Once you're a mom, you'll probably find that you have a lot less time to exercise than you did in your pre-kid life -- plus you may be low on energy and motivation. You want to lose some weight and get back into shape, but the very idea of putting on exercise clothes may seem overwhelming. Believe it or not, there is some good news about your body's out-of-shape condition: At this point, a little bit of sweating will go a long way. "If you haven't been active, you'll initially see significant changes in your weight and shape with workouts as short as 20 minutes, because there's so much room for improvement," says C.C. Cunningham, a personal trainer in Chicago and a spokesperson for the American Council on Exercise (ACE). But if you worked out during pregnancy and are in pretty good shape, you may need to put in 30 minutes to get results.
Of course, once you start becoming fitter, you'll have to increase your workout intensity to continue to see improvements. But by then, you'll have more energy and motivation as you see that your pants are getting looser and your efforts are paying off. Here's how to create a routine that works for you.
First, you need your doctor to give you the green light for exercise after pregnancy. After that, here are the three types of exercise that can get you into shape.
As you probably know, heart-pumping cardiovascular exercise is key for burning calories. Even if you don't need to lose weight, getting some aerobic exercise will make you feel more energetic and less stressed.
One of the best cardio workouts is walking. "More and more studies point to walking as the number-one weight-loss strategy," says Liz Neporent, author of The Ultimate Body (Ballantine Books). "It's an easy, low-stress activity and the great thing is that you can take your baby. Pushing a stroller or strapping on a baby carrier actually adds a strength component." For fitness' sake, it's best to walk at a fast-paced, arm-swinging pace. But if you only feel up to a stroll, take it. Something is better than nothing, and just being up and moving can go a long way toward getting you in shape.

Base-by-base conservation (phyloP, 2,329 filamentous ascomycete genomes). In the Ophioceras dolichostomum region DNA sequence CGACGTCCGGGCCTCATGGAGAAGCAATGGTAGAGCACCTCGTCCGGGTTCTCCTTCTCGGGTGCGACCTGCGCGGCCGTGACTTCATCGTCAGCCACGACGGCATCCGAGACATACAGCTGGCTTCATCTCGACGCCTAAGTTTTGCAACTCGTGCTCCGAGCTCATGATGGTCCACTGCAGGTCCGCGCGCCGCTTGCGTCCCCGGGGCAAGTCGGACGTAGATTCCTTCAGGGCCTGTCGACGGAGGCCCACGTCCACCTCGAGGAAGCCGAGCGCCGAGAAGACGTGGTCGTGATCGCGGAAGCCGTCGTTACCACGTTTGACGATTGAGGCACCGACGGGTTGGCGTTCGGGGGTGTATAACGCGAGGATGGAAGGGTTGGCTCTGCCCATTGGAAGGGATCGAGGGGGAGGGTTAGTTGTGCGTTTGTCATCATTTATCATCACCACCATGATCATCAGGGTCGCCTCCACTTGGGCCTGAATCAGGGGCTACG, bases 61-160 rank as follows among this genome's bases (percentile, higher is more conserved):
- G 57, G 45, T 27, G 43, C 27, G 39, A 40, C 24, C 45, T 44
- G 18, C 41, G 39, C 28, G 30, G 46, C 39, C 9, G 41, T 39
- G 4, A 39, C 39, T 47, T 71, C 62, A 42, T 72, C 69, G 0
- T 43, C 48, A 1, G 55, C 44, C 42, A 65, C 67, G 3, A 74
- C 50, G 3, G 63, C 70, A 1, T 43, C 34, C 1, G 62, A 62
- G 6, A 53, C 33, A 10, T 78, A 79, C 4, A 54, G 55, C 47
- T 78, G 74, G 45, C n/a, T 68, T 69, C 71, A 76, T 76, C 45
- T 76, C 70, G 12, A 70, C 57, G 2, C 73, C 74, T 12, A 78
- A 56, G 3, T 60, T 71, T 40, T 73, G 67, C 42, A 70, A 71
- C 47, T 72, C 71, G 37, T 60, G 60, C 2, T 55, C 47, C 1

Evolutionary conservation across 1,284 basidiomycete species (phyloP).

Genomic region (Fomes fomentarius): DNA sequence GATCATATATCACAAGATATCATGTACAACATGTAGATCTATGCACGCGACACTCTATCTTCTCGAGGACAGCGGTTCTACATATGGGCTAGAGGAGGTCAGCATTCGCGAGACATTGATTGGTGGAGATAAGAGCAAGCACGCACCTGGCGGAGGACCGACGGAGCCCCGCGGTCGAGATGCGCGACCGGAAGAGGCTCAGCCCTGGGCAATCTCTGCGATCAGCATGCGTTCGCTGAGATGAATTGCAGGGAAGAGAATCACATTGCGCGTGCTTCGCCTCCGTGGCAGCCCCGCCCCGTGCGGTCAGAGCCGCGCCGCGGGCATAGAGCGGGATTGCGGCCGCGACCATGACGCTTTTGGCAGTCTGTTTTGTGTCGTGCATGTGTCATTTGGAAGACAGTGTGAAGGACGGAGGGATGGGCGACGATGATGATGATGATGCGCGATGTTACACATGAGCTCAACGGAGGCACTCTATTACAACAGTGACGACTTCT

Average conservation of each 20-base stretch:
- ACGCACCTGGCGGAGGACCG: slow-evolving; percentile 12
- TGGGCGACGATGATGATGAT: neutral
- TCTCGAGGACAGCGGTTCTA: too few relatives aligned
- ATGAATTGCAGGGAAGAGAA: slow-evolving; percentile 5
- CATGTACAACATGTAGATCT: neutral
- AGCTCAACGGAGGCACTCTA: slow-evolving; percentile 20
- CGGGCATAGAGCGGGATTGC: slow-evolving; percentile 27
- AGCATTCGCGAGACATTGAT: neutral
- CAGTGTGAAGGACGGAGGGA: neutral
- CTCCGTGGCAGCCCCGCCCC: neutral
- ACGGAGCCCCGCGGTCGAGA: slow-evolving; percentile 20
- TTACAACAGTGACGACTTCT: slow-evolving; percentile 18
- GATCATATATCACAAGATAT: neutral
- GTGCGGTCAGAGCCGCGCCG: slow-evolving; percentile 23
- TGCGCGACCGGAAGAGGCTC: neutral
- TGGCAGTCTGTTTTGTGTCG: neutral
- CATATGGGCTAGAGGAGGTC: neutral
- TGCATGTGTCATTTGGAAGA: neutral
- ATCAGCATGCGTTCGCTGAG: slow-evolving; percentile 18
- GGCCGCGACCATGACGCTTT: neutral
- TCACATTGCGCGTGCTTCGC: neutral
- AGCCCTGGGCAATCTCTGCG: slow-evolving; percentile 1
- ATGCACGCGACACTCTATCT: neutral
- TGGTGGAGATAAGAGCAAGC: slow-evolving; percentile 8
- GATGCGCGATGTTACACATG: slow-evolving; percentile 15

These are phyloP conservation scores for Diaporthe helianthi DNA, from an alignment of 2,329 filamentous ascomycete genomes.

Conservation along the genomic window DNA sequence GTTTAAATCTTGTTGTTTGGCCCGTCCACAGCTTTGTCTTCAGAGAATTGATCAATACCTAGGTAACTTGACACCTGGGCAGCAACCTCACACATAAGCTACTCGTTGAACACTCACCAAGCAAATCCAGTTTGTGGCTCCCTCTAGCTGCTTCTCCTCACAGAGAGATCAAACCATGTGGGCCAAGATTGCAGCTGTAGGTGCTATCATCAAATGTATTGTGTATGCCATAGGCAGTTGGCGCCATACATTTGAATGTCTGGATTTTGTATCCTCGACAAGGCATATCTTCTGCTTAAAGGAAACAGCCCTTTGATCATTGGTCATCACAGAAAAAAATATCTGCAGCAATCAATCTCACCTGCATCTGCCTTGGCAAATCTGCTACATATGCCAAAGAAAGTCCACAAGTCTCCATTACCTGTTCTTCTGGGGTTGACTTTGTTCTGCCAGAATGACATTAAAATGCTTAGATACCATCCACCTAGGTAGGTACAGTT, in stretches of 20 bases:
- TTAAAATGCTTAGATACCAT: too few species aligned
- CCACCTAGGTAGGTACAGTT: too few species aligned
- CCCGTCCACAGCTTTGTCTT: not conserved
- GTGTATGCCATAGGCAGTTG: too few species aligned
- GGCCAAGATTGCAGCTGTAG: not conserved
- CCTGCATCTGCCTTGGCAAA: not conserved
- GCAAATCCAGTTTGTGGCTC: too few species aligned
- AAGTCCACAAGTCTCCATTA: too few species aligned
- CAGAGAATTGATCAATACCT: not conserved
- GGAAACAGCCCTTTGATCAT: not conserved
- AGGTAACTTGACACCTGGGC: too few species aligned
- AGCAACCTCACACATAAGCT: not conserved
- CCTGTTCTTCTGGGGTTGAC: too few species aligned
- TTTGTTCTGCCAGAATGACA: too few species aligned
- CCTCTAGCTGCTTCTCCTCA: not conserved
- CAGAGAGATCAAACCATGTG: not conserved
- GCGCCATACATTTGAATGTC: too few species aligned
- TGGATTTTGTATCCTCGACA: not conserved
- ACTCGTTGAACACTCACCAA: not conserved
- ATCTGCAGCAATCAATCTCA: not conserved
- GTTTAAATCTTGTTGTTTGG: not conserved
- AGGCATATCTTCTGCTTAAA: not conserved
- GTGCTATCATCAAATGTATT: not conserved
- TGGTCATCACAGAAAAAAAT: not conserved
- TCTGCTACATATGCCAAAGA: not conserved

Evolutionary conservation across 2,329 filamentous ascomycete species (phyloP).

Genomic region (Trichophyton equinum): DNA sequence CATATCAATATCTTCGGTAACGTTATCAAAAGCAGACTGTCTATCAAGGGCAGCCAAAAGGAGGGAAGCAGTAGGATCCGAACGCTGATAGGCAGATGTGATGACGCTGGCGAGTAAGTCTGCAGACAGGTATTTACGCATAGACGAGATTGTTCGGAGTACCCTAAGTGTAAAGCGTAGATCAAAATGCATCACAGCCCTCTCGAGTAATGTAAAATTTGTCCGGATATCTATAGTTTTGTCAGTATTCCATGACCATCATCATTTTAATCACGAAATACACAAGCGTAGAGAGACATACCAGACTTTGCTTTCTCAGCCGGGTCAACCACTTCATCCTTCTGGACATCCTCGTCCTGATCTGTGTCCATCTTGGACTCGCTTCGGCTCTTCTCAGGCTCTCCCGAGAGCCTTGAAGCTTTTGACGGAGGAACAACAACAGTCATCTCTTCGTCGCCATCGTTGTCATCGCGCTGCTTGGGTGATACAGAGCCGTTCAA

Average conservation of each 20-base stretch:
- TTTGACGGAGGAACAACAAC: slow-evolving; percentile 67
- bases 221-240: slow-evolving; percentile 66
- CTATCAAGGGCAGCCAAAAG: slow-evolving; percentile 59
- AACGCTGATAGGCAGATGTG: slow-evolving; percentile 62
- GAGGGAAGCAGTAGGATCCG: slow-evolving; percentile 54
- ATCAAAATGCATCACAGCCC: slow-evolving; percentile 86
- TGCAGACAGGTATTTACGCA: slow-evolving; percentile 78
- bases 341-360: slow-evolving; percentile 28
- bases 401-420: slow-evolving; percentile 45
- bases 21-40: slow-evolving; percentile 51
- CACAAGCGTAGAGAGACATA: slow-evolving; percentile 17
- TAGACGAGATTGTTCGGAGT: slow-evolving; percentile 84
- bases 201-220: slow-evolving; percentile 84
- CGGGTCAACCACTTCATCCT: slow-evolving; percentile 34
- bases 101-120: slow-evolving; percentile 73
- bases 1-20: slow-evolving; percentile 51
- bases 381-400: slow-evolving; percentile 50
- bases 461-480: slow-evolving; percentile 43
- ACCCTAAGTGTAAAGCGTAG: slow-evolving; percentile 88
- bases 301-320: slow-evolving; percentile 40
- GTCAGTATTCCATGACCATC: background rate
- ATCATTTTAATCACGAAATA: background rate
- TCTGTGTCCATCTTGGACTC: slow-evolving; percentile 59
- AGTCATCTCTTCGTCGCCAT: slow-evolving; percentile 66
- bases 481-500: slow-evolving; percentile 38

Too often, experts say, women concentrate on cardio workouts for weight loss -- but it's strength training that boosts metabolism for long-lasting calorie burn. If you want to lose weight, you need both cardio and weight work; you can't do one and not the other, says Neporent.
Resistance training with dumbbells, weight machines, rubberized tubing, or even your own body weight blasts fat in two ways, says Cunningham: It burns calories and it builds lean muscle mass. Muscle requires more calories to stay alive than fat cells do, even when you're sitting, which increases your resting metabolism by 1 or 2 percent, she explains. That's fairly imperceptible from day-to-day, but it makes a big difference over the course of a year.
Parenting requires flexibility -- and not just in attitude. Exercises such as hamstring stretches and chest stretches help protect your ligaments, tendons, and muscles as they're called on to bend, lift, stoop, and cradle over and over again. About five minutes of stretching two or three times a week should do it, says ACE spokesperson Gregory Florez, a personal trainer in Salt Lake City. Don't waste time stretching before you start a workout -- save it for afterward. A study in the British Medical Journal reviewed the research on flexibility and concluded that stretching before further exercise doesn't protect against soreness or injury; it'll do the most good when the muscles are already warmed up and ready to be lengthened.
What specific routine you choose depends on your preferences and babysitting options.
For a cardiovascular workout, an aerobic class, a session on the StairMaster or elliptical trainer, or following a video in the comfort of your living room while your baby naps are all good choices. Whatever aerobic exercise you choose, start slowly. For example, if you're using a machine, work at a low level until you're feeling comfortable with the movement or exercise, suggests Cunningham. Then gradually step it up.